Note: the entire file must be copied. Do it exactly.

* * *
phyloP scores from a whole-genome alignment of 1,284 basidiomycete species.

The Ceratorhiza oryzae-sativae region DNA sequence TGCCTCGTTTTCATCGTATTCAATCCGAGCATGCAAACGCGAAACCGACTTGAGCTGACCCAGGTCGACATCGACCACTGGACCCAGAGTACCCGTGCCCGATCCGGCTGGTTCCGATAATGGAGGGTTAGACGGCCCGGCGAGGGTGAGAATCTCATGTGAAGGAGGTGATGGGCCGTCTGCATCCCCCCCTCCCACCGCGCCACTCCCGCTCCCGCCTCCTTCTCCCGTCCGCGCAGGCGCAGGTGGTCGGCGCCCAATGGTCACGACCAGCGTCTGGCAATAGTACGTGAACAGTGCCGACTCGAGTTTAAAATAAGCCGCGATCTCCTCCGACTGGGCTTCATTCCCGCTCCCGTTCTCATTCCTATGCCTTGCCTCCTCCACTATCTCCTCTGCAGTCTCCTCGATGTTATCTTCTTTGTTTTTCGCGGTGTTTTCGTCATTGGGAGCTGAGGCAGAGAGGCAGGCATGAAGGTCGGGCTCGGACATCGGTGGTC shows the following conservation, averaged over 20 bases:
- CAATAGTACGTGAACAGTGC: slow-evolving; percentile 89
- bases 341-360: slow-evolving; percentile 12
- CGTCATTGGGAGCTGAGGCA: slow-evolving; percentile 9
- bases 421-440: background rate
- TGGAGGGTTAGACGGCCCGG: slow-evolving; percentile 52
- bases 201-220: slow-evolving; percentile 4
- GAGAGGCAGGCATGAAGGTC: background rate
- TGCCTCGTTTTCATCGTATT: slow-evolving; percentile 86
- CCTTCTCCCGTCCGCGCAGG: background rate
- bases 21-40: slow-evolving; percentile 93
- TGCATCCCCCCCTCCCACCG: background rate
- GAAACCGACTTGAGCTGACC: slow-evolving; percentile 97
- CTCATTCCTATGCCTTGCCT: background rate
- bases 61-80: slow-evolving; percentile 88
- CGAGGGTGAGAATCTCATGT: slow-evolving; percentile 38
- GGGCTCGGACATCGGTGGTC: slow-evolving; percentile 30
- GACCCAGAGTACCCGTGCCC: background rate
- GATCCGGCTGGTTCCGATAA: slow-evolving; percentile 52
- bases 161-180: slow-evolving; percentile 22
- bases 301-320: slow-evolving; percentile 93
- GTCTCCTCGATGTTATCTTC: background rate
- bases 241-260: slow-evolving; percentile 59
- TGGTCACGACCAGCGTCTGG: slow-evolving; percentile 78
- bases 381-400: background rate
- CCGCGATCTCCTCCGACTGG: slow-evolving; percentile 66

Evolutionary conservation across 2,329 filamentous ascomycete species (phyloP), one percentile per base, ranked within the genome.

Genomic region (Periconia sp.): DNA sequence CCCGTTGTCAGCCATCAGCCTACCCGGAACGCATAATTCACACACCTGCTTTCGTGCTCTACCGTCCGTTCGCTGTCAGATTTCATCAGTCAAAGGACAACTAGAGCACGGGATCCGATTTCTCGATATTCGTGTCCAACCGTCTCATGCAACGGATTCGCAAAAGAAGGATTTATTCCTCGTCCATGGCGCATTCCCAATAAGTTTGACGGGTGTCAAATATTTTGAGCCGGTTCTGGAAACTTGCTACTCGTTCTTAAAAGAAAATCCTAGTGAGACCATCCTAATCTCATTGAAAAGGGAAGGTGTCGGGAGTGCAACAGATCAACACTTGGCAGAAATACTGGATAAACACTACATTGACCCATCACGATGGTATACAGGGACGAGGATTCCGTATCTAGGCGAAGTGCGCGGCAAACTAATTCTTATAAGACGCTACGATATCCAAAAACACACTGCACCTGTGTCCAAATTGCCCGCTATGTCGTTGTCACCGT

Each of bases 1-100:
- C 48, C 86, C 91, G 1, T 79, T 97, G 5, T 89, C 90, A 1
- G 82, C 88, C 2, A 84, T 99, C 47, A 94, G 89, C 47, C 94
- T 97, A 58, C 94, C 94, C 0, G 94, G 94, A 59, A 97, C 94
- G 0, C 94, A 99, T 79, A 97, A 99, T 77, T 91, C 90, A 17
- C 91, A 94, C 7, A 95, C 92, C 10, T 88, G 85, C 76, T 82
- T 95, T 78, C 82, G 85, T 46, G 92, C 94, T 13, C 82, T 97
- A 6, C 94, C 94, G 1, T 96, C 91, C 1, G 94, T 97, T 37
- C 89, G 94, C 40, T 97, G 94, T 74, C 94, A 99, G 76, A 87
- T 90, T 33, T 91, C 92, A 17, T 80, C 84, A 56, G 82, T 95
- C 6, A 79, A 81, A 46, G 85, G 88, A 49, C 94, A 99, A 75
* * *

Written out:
phyloP scores from a whole-genome alignment of 1,284 basidiomycete species.

The Ceratorhiza oryzae-sativae region DNA sequence TGCCTCGTTTTCATCGTATTCAATCCGAGCATGCAAACGCGAAACCGACTTGAGCTGACCCAGGTCGACATCGACCACTGGACCCAGAGTACCCGTGCCCGATCCGGCTGGTTCCGATAATGGAGGGTTAGACGGCCCGGCGAGGGTGAGAATCTCATGTGAAGGAGGTGATGGGCCGTCTGCATCCCCCCCTCCCACCGCGCCACTCCCGCTCCCGCCTCCTTCTCCCGTCCGCGCAGGCGCAGGTGGTCGGCGCCCAATGGTCACGACCAGCGTCTGGCAATAGTACGTGAACAGTGCCGACTCGAGTTTAAAATAAGCCGCGATCTCCTCCGACTGGGCTTCATTCCCGCTCCCGTTCTCATTCCTATGCCTTGCCTCCTCCACTATCTCCTCTGCAGTCTCCTCGATGTTATCTTCTTTGTTTTTCGCGGTGTTTTCGTCATTGGGAGCTGAGGCAGAGAGGCAGGCATGAAGGTCGGGCTCGGACATCGGTGGTC shows the following conservation, averaged over 20 bases:
- CAATAGTACGTGAACAGTGC: slow-evolving; percentile 89
- bases 341-360: slow-evolving; percentile 12
- CGTCATTGGGAGCTGAGGCA: slow-evolving; percentile 9
- bases 421-440: background rate
- TGGAGGGTTAGACGGCCCGG: slow-evolving; percentile 52
- bases 201-220: slow-evolving; percentile 4
- GAGAGGCAGGCATGAAGGTC: background rate
- TGCCTCGTTTTCATCGTATT: slow-evolving; percentile 86
- CCTTCTCCCGTCCGCGCAGG: background rate
- bases 21-40: slow-evolving; percentile 93
- TGCATCCCCCCCTCCCACCG: background rate
- GAAACCGACTTGAGCTGACC: slow-evolving; percentile 97
- CTCATTCCTATGCCTTGCCT: background rate
- bases 61-80: slow-evolving; percentile 88
- CGAGGGTGAGAATCTCATGT: slow-evolving; percentile 38
- GGGCTCGGACATCGGTGGTC: slow-evolving; percentile 30
- GACCCAGAGTACCCGTGCCC: background rate
- GATCCGGCTGGTTCCGATAA: slow-evolving; percentile 52
- bases 161-180: slow-evolving; percentile 22
- bases 301-320: slow-evolving; percentile 93
- GTCTCCTCGATGTTATCTTC: background rate
- bases 241-260: slow-evolving; percentile 59
- TGGTCACGACCAGCGTCTGG: slow-evolving; percentile 78
- bases 381-400: background rate
- CCGCGATCTCCTCCGACTGG: slow-evolving; percentile 66

Evolutionary conservation across 2,329 filamentous ascomycete species (phyloP), one percentile per base, ranked within the genome.

Genomic region (Periconia sp.): DNA sequence CCCGTTGTCAGCCATCAGCCTACCCGGAACGCATAATTCACACACCTGCTTTCGTGCTCTACCGTCCGTTCGCTGTCAGATTTCATCAGTCAAAGGACAACTAGAGCACGGGATCCGATTTCTCGATATTCGTGTCCAACCGTCTCATGCAACGGATTCGCAAAAGAAGGATTTATTCCTCGTCCATGGCGCATTCCCAATAAGTTTGACGGGTGTCAAATATTTTGAGCCGGTTCTGGAAACTTGCTACTCGTTCTTAAAAGAAAATCCTAGTGAGACCATCCTAATCTCATTGAAAAGGGAAGGTGTCGGGAGTGCAACAGATCAACACTTGGCAGAAATACTGGATAAACACTACATTGACCCATCACGATGGTATACAGGGACGAGGATTCCGTATCTAGGCGAAGTGCGCGGCAAACTAATTCTTATAAGACGCTACGATATCCAAAAACACACTGCACCTGTGTCCAAATTGCCCGCTATGTCGTTGTCACCGT

Each of bases 1-100:
- C 48, C 86, C 91, G 1, T 79, T 97, G 5, T 89, C 90, A 1
- G 82, C 88, C 2, A 84, T 99, C 47, A 94, G 89, C 47, C 94
- T 97, A 58, C 94, C 94, C 0, G 94, G 94, A 59, A 97, C 94
- G 0, C 94, A 99, T 79, A 97, A 99, T 77, T 91, C 90, A 17
- C 91, A 94, C 7, A 95, C 92, C 10, T 88, G 85, C 76, T 82
- T 95, T 78, C 82, G 85, T 46, G 92, C 94, T 13, C 82, T 97
- A 6, C 94, C 94, G 1, T 96, C 91, C 1, G 94, T 97, T 37
- C 89, G 94, C 40, T 97, G 94, T 74, C 94, A 99, G 76, A 87
- T 90, T 33, T 91, C 92, A 17, T 80, C 84, A 56, G 82, T 95
- C 6, A 79, A 81, A 46, G 85, G 88, A 49, C 94, A 99, A 75